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World’s Hardest Platformer – The Collision Puzzle

18 November, 2013

Collision detection had been a huge obstacle for my game. Like many other tile-based 2D platformers, I used rectangles as my collision bounds. I had four rectangles on my Block: one on each side to tell which side triggers collision.

Example of my collision bounds

The way my game worked was that the Block would always, constantly, fall. The only thing that kept it up was tile collision. If it detected that the bottom rectangle intersects with another rectangle, then I would move the Block up by 32 pixels (the height of the block and tiles). Likewise, if it detected that the right rectangle intersects with another rectangle, then I would move the Block left by 32 pixels (the width of the block and tiles).

This was a very simple implementation of collision and had worked for the most part for my game. However, upon testing, there was one perplexing issue with it.

Whenever my Block was at a bottom-right corner and I tried to move right, it would suddenly jerk up to the top of the platform.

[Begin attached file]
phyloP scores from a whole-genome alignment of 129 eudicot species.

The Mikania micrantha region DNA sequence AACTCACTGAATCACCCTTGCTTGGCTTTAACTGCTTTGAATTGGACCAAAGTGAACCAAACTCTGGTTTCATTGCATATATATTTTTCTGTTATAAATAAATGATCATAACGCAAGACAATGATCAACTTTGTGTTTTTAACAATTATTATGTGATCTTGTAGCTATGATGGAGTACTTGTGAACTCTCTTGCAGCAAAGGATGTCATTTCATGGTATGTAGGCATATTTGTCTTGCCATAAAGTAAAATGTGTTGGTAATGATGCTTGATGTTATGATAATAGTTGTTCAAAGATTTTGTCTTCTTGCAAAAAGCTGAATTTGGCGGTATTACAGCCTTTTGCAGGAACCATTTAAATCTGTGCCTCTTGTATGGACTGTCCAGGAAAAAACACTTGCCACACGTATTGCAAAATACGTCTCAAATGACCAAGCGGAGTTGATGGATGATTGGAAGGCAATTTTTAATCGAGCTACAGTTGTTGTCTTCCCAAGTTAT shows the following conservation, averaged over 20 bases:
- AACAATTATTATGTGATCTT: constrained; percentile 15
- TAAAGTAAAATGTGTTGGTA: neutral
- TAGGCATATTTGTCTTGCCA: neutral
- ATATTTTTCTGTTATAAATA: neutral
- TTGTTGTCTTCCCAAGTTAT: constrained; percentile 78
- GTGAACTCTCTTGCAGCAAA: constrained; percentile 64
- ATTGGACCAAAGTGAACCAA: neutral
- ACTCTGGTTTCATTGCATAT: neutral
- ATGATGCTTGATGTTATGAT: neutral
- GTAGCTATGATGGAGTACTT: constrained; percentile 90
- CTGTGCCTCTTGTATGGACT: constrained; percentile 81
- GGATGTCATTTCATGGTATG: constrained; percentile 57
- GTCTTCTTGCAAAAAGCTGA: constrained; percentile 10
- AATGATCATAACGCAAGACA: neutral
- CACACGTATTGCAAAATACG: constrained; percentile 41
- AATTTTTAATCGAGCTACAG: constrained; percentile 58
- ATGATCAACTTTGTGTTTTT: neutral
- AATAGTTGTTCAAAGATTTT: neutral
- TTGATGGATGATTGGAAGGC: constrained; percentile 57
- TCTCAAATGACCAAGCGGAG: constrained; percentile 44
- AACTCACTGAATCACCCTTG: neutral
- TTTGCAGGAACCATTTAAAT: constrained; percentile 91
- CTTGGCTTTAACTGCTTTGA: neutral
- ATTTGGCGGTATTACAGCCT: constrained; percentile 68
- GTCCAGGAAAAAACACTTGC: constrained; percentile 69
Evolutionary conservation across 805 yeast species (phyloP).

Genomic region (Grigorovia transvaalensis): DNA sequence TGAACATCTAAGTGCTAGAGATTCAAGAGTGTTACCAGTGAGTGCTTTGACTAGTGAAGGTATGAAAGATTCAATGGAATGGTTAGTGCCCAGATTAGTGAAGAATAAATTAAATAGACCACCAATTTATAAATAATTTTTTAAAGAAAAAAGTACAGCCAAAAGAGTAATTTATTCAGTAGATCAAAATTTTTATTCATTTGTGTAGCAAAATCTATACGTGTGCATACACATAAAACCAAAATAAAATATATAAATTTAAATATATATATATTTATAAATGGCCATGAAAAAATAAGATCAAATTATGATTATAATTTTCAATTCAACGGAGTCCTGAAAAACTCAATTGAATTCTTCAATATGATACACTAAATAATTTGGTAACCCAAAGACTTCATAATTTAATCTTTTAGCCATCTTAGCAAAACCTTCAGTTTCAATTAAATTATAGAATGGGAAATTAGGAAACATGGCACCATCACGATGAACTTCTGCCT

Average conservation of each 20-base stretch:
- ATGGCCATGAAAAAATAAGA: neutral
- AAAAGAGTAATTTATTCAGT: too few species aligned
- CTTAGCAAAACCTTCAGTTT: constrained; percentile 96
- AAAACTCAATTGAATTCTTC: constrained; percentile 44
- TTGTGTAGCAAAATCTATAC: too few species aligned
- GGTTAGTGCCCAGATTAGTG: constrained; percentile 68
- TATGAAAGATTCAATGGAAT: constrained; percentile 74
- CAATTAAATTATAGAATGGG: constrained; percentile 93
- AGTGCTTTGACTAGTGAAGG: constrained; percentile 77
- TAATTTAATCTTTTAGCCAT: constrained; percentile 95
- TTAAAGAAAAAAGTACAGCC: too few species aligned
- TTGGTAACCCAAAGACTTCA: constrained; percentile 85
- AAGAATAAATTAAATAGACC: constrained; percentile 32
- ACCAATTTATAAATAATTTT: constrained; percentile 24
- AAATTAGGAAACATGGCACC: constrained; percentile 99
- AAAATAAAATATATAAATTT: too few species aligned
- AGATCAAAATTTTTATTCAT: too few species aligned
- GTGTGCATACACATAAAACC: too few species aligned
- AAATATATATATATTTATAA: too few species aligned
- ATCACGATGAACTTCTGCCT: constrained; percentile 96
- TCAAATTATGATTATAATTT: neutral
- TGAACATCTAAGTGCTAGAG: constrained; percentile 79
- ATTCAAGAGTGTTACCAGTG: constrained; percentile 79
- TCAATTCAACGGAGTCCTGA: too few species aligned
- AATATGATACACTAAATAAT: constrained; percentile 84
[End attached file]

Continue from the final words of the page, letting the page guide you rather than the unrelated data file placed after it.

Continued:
Depiction of the bug

I couldn’t figure out at all what caused that to happen, despite double-checking my code several times. So I did what any reasonable programmer would do: System.out.println() debugging.

Code for my collision system
Console output

To my surprise, when my Block hits a corner and keeps moving, Right-Collision is never triggered at all. After much pondering, I came to a possible conclusion on why that happens.

When my Block moves into a corner, the bottom collision actually first triggers, thus moving the Block up. After the Block has been moved up, since the Block is still in the same x-coordinate, the bottom collision then triggers again, before the right-collision factor can even react. Switching the bottom-up collision ordering with left-right collision does not help, since then the same problem would occur, except in a way that the Block falls through the floor and then slides instantly to the right.

When you know the cause of a bug, the bug is much easier to solve. I added 4 new boolean variables to my system: gravity, canMoveUp, canMoveRight, and canMoveLeft. I then added if-then-else statements to my collision method that changed those values to true or false accordingly, and finally I added a system whereas the Block can only move a certain direction if its corresponding boolean value is true. By not allowing my Block to even enter another platform, it bypassed the bug entirely. After those changes, my collision detection system worked flawlessly.